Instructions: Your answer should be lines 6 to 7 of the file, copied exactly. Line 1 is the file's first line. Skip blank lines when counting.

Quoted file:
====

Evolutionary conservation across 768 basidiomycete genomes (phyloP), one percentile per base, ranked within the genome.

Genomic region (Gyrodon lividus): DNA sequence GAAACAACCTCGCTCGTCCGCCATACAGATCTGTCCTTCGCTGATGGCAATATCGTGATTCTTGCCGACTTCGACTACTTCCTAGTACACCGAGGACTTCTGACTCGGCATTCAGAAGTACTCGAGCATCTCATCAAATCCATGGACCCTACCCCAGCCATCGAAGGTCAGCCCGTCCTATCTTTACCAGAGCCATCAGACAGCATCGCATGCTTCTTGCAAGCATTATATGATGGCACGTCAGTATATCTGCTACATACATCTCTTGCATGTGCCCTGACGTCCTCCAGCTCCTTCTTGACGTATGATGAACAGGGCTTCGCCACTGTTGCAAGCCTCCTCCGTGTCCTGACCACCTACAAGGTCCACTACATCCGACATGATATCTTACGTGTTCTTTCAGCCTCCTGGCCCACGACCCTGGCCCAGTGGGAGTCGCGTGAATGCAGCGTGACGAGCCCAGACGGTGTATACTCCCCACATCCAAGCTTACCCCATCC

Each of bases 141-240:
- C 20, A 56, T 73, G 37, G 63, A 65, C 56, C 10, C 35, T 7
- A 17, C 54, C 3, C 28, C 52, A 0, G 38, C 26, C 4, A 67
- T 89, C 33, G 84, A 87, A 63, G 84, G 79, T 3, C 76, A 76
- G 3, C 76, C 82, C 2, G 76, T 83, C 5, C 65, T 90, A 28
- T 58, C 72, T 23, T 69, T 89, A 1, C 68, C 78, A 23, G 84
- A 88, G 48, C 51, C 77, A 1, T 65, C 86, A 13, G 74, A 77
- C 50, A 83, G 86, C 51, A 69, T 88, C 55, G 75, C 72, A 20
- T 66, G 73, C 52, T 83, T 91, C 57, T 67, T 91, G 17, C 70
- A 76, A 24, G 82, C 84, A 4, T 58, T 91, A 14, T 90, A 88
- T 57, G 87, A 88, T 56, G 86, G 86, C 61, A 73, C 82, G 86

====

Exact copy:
- T 89, C 33, G 84, A 87, A 63, G 84, G 79, T 3, C 76, A 76
- G 3, C 76, C 82, C 2, G 76, T 83, C 5, C 65, T 90, A 28